Live Band Backing Track
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Respect Guitar Lesson and Backing Track
Learn how to play Respect
In the step by step course, I’ll first take you through how to create a guitar part for each section of the song, all over the neck.
By doing this, you’ll be able to improvise your rhythm parts and licks, rather than memorize them.
Take this approach to play guitar and you’ll be listening and adjusting your guitar parts to the band you’re playing with.
It also means you’ll get great at writing parts for original songs as you’re always exploring the neck to find new parts.
After exploring how to play ‘Respect’ in three lessons, you finally play the entire song with the band.
The verse chord progression is similar to that of a blues’ V – IV movement.
||: G7 | F :||
The chorus is also blues influenced, this time the I – IV movement.
||: C7 | F7 :||
The solo moves to a new key.
| F#m | F#m | B7 | B7 |
| F#m | F#m | G7 | G7 |
The breakdown section pivots from C to F and back via a Bb.
||: C Bb | F Bb :||
Learn more in the course.[/dt_sc_one_half]
Playing Respect’s Sax Solo on the guitar
It took a while to work out what the sax plays on the original record, the end result wasn’t easy, but it was well worth it!
There as so many lessons to learn here involving note choices, articulation and timing.
In the course, I spend a very long time dissecting how this solo is constructed and the many things you can learn from it and sax players in general.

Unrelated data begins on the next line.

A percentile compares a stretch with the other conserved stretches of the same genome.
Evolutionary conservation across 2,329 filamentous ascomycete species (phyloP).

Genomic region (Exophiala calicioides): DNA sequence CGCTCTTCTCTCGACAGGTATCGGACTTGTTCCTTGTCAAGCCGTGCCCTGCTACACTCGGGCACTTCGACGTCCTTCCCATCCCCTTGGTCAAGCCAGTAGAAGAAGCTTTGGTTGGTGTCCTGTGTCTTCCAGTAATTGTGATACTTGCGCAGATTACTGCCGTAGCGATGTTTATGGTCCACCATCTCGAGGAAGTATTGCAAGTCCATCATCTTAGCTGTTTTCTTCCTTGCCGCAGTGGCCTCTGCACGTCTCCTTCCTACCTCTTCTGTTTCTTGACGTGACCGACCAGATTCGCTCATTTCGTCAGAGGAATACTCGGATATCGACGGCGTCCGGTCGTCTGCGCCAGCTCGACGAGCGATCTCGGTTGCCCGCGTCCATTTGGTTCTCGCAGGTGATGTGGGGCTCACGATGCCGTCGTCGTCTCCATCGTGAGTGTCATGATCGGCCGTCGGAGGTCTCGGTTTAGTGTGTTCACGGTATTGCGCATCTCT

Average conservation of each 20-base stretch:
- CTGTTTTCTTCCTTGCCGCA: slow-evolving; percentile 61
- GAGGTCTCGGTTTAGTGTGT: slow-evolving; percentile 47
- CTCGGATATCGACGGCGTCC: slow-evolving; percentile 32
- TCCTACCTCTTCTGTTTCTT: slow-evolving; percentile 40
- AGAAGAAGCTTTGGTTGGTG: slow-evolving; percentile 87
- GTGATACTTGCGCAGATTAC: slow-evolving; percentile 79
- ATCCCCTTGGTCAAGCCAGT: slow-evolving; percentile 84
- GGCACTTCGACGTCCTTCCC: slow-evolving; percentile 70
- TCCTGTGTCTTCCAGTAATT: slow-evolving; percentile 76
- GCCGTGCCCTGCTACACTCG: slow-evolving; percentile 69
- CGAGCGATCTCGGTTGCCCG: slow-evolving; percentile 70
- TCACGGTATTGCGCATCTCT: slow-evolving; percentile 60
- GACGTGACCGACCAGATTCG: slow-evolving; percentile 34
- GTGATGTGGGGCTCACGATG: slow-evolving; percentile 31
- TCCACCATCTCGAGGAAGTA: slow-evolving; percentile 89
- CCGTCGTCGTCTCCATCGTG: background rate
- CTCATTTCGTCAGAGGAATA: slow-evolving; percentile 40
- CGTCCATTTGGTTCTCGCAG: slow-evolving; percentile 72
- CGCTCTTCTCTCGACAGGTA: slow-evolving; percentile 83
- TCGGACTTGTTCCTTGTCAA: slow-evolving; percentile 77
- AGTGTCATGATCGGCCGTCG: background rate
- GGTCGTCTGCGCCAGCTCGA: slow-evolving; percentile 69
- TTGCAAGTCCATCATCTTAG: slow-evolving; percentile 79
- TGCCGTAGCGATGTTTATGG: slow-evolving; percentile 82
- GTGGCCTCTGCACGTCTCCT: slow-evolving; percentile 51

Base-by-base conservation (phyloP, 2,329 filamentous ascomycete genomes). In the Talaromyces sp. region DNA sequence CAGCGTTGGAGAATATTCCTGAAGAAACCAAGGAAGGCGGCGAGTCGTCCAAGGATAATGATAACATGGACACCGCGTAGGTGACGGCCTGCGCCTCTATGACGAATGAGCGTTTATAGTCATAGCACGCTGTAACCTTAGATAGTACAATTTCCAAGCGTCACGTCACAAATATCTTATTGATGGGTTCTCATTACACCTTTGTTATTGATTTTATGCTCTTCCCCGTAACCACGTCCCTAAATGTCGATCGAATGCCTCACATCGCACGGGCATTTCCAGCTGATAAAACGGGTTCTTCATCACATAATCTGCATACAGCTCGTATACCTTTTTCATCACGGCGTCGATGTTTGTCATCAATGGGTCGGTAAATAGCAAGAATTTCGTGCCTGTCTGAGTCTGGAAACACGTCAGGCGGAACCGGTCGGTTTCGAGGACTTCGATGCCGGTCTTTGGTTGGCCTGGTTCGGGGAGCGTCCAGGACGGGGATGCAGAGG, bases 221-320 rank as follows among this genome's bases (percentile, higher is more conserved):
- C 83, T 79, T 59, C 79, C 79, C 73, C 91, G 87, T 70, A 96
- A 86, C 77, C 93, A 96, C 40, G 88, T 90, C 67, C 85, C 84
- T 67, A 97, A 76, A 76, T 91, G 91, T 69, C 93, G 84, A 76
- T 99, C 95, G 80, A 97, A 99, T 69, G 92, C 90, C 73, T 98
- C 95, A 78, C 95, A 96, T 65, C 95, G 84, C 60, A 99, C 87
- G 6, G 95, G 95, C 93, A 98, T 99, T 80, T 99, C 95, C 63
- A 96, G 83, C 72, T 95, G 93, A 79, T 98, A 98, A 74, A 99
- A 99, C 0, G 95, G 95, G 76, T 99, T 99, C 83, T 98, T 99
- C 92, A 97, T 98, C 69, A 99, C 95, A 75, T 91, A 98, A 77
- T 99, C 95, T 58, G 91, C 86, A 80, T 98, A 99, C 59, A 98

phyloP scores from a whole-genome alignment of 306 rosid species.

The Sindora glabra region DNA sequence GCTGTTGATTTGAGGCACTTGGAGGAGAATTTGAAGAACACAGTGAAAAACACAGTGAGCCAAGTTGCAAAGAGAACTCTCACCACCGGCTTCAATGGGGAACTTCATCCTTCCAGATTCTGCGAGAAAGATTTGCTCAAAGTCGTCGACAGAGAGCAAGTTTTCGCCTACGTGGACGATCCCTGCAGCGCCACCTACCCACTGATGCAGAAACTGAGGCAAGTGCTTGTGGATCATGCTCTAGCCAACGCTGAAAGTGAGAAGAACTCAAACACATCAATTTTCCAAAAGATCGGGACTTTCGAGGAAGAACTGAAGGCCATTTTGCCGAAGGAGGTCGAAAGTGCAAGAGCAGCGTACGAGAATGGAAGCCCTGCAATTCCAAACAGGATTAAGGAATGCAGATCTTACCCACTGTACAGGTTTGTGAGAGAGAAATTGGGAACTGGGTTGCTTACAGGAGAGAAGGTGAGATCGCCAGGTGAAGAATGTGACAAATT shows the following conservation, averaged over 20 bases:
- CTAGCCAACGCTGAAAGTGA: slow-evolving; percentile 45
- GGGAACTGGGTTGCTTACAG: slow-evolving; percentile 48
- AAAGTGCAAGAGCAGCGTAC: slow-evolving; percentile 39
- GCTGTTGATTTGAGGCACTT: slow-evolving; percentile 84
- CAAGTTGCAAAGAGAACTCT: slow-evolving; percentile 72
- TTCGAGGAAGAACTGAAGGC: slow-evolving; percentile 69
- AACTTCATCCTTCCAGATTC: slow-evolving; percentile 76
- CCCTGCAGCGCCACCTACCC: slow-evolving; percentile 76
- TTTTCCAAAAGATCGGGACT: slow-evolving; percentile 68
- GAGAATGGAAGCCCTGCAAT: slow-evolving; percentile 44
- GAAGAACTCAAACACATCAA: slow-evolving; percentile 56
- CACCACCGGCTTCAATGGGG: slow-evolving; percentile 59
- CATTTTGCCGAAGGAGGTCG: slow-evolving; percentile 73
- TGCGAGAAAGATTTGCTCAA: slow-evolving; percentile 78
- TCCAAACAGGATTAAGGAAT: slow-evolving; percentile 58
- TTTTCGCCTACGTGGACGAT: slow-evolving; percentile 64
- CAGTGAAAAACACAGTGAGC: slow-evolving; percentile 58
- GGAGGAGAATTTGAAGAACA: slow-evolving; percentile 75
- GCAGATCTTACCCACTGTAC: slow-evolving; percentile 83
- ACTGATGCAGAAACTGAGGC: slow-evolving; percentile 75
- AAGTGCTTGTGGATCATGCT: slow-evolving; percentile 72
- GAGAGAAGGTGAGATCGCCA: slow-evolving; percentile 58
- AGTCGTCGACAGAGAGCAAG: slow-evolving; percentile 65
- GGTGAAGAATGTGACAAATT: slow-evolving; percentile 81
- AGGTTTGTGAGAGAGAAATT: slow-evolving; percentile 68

The lessons come complete with video tutorials, plenty of TAB and four different live band loops to practice along with.
As an introduction to “playing over changes”, I find it hard to think of a better example than learning how to play the sax solo form Respect on the guitar.
Respect – Lyrics
For complete lyrics, go to Respect lyrics.
Aretha Franklin – Biography
Born in Detroit and looking for a record deal in 1960, Aretha seemed like the perfect match for Berry Gordy’s emerging label Motown.
Unfortunately for Motown, Aretha’s dominant father/manager had other ideas.
To find out more, go to Aretha Franklin biography.
These Motown/Soul songs require you to learn how to play fractions of barre chord shapes and build improvised licks using pentatonic scales.
To see all lessons, go to the Intermediate Electric Guitar Course
‘Be My Baby’, ‘Can I Get A Witness’, ‘Get Ready’, ‘I Heard It Through The Grapevine’, ‘Jimmy Mack’, ‘Master Blaster (Jammin’)’, ‘Money (That’s What I Want)’, ‘My Guy’, ‘Rescue Me’, ‘Respect’, ‘Son Of A Preacher Man’, ‘Soul Man’, and ‘You Can’t Hurry Love’.
To preview each song, go to Intermediate Electric Songs
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